by Fred McMillin
for January 17, 1997
Welcome to WineDay, the electronic Gourmet Guide's daily update. Monday through Thursday, WineDay presents a wine profile. Then on Fridays we present the Winery of the Week to take you through the weekend
Winery of the Week
The Latour Legacy: From Baking Powder to BeaulieuPrologue
"Beaulieu Private Reserve Cabernet Sauvignon is the single most sought-after American wine."
Rest of the StoryWhat led to the creation of one of America's best wines? Here are the major Beaulieu benchmarks.
1883—A 26-year-old French chemist from Perigord, France, arrives in San Francisco seeking his fortune. Georges de Latour works for a time in the gold country but then settles down in the Napa Valley. There he develops a profitable business scraping cream of tartar from the bottom of wine casks for use in baking powder. 1900—Georges bought a 4-acre orchard in Rutherford and founded his winery. His wife felt it was a "beautiful place" or in French, "Beaulieu."
1901—The son of a law professor is born in Moscow. He will someday create the best California Cabernet.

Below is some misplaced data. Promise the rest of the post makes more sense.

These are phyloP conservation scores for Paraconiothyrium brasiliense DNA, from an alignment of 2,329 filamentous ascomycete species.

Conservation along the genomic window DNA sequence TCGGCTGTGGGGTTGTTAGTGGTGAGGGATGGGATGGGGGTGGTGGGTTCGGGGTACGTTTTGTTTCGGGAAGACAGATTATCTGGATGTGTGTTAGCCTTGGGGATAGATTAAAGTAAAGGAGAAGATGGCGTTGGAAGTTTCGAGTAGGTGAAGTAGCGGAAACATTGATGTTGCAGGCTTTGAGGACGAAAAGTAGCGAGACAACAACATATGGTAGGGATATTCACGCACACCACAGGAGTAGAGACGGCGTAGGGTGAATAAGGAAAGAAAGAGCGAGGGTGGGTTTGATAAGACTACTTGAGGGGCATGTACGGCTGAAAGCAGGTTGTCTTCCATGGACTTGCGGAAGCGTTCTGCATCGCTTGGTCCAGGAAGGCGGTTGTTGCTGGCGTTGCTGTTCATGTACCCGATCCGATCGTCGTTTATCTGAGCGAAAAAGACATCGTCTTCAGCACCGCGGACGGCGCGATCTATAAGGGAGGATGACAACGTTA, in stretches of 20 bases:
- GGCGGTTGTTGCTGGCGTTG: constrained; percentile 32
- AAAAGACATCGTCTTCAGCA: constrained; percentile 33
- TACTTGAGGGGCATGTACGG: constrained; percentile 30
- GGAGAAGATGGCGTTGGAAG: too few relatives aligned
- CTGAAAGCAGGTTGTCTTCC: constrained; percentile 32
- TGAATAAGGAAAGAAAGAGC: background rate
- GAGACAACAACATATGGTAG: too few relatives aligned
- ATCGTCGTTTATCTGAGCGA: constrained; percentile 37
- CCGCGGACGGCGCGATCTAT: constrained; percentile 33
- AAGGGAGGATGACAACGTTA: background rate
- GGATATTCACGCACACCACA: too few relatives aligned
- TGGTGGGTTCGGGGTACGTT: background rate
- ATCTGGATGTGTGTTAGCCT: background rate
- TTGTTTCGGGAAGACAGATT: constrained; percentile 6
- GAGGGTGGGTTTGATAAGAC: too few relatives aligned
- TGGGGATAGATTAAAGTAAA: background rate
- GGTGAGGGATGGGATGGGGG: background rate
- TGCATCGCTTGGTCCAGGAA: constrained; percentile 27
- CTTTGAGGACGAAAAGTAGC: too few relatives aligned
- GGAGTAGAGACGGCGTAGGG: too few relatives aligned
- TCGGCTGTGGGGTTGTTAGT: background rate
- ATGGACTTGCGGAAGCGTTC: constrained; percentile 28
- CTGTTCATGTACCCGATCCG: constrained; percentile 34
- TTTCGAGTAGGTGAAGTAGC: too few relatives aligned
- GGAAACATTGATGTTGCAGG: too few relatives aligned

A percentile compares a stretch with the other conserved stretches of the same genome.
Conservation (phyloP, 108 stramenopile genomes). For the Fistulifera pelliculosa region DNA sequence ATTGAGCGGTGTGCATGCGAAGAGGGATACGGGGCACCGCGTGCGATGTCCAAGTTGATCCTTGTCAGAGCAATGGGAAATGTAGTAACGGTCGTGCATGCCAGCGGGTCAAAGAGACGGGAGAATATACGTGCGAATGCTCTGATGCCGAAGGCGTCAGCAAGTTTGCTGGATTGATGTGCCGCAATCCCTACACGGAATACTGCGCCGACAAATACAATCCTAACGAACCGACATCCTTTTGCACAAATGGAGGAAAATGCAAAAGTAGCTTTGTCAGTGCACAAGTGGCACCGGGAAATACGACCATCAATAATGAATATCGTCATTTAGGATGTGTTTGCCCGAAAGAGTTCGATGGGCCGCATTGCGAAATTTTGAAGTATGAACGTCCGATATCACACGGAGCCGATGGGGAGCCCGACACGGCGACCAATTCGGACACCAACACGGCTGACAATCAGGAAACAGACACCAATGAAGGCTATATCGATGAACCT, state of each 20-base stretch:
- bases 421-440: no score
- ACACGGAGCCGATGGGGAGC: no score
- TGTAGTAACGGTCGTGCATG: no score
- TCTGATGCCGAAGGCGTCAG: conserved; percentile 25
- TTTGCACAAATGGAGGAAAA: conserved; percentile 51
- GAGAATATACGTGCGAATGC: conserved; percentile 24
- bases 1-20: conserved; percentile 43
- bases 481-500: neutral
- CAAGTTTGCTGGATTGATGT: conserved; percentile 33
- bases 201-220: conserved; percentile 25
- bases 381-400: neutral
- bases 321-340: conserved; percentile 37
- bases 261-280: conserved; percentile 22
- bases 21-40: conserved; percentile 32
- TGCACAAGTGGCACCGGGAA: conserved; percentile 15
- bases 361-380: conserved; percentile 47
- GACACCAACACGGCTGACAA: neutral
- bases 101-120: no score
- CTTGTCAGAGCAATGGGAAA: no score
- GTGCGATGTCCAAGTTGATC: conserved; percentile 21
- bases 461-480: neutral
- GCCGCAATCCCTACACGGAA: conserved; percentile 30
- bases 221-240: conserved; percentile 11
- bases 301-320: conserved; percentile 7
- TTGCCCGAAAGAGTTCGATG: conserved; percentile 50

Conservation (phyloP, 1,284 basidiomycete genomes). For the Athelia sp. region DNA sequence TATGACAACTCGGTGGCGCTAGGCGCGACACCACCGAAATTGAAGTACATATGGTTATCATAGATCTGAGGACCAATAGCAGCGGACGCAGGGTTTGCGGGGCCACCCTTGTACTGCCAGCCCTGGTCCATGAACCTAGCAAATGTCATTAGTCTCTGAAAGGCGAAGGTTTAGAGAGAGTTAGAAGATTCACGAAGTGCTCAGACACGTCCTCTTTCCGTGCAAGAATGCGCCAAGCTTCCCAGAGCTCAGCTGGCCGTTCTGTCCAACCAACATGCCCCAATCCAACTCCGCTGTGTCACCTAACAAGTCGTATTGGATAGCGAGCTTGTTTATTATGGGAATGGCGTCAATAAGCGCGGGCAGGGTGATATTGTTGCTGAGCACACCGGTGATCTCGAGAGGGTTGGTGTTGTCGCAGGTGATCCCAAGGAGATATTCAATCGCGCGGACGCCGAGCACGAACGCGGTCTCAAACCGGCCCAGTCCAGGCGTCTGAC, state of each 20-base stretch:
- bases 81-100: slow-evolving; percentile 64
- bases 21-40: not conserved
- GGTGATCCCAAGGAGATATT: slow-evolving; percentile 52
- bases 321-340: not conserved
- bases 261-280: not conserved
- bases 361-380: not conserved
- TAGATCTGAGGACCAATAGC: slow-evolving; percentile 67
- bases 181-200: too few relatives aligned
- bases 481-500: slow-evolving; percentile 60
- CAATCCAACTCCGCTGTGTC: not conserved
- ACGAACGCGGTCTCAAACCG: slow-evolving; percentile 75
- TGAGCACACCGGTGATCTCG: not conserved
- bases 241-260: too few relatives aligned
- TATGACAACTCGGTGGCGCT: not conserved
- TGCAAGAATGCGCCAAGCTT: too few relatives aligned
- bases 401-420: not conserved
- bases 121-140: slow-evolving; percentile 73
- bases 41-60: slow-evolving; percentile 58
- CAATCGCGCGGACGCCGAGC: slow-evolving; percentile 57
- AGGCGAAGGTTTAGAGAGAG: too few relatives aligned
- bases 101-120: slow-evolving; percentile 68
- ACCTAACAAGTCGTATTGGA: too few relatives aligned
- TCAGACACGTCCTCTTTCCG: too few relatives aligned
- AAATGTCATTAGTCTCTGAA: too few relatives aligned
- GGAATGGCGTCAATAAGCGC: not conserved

1923—Seneca Ewer's son Fred sells that large 1866 winery to Beaulieu, making it a Napa Valley leader. Ernest Wente said, "They were THE label. They were in the driver's seat."
1936—Winemaker Leon Bonnet makes Beaulieu's (and California's) first Private Reserve Cabernet Sauvignon. Was it good? The New York Times' Frank Prial tasted it 52 years later and found it "still lively and eminently drinkable."
1938—Leon Bonnet retired due to ill health, and Georges found his replacement in Paris, a 37-year-old Russian army veteran working as a lab technician. He would become California's greatest winemaker of the 20th century.. Andre Tchelistcheff, son of that Moscow lawyer.
1939—Georges de Latour (photo) dies, but not before he sees Andre's impact.. .separate storage for the Cabs.. bottle aging after wood aging... scrupulous sanitation... no more copper and iron fittings.. etc. His Private Reserve Cabernets reached the pinnacle long before he retired from the winery in 1973.
1990—Joel Aiken is now the winemaker and adds new wrinkles to the Reserve production.. some French oak is used instead of 100% American oak... some Merlot is added instead of using 100% Cabernet Sauvignon, etc. Further innovations have followed. One of the most pleasant is their new Signet series, consisting of small lots of premium red wines. My panel just tasted two of the $25 members, a Sangiovese and a Rhone blend called Ensemble. Both received top marks. Joel certainly has some huge shoes to fill, but one sip of those Signets, or of the Reserve Cab, and you'll know the Latour legacy is in very good hands.
Just the Facts
Global Gourmet | FoodDay
Copyright © 1997—the electronic Gourmet Guide, Inc. All rights reserved.